Richmond explores new tool to fight property blight

By Ryan Nobles - bio | email

RICHMOND, VA (WWBT) - It is a problem that the City of Richmond has attempted to tackle for many years: Vacant and blighted properties. At a meeting Friday, City leaders were presented with a new tool that could help.

It's called "Vacant Building Receivership". It is a new way for qualified buyers to speed up the process of obtaining properties that current owners have neglected.

It doesn't take an expert to understand that a vacant- rundown property can destroy a neighborhood.

"The healthiest places are the places that have people and activity," said Rachel Flynn the city's Director of Planning and Community Development.

But while it is easy for a home to fall into rough shape quickly, it's difficult to get it back in order.

"It's hard to interfere with the 'free market,'" said Flynn. "It is a problem and then when it fails, the government has to come in and bail it out."

Enter the idea of "Vacant Building Receivership." It's a tool used by cities in other states that gives the court system authority to take a property away from a delinquent owner.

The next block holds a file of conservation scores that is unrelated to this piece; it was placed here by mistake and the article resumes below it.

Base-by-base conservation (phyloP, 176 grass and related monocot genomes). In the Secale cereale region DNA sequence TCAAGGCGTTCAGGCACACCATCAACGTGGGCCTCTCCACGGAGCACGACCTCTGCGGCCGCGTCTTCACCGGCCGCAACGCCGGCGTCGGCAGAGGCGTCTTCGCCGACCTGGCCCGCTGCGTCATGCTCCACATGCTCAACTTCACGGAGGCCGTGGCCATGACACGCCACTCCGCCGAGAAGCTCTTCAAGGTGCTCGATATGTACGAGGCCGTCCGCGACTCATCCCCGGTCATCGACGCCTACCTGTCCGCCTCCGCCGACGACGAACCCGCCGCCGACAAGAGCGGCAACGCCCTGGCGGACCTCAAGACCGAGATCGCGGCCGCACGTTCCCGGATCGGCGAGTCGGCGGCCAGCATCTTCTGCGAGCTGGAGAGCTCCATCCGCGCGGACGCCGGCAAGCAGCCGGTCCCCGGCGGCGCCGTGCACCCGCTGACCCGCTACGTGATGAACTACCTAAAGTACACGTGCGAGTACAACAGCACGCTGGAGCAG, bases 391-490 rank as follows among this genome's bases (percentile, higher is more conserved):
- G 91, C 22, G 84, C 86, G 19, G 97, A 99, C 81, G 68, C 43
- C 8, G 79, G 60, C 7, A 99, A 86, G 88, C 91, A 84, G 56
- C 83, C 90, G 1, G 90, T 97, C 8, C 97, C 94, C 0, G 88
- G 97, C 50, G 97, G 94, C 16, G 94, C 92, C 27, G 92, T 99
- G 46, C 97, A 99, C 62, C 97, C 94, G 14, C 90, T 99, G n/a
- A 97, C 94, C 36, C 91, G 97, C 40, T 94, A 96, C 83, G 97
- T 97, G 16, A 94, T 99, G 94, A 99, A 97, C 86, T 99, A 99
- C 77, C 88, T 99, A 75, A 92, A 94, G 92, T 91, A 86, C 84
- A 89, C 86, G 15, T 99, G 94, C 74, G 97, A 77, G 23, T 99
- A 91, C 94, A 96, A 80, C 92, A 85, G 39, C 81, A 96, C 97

"If the court appoints a receiver, you can foreclose on that lien and it takes super-priority over all over liens," said Bill Herring from the Alliance To Conserve Old Richmond Neighborhoods.

Receivership can recover a property quicker than the government can through tax liens. And it can often keep people with ill intentions from buying up large swath of city seized homes. That is because perspective buyers are rigorously screened.

"So if your pre-approved it avoids speculation of people just buying at a tax sale," said Herring.

It could be a while before the City of Richmond could use vacant property receivership. It must be approved by the Virginia General Assembly and then the City Council.

Right now city leaders are examining the concept to determine if it is an idea they want to advocate.

Copyright 2010 WWBT NBC12. All rights reserved.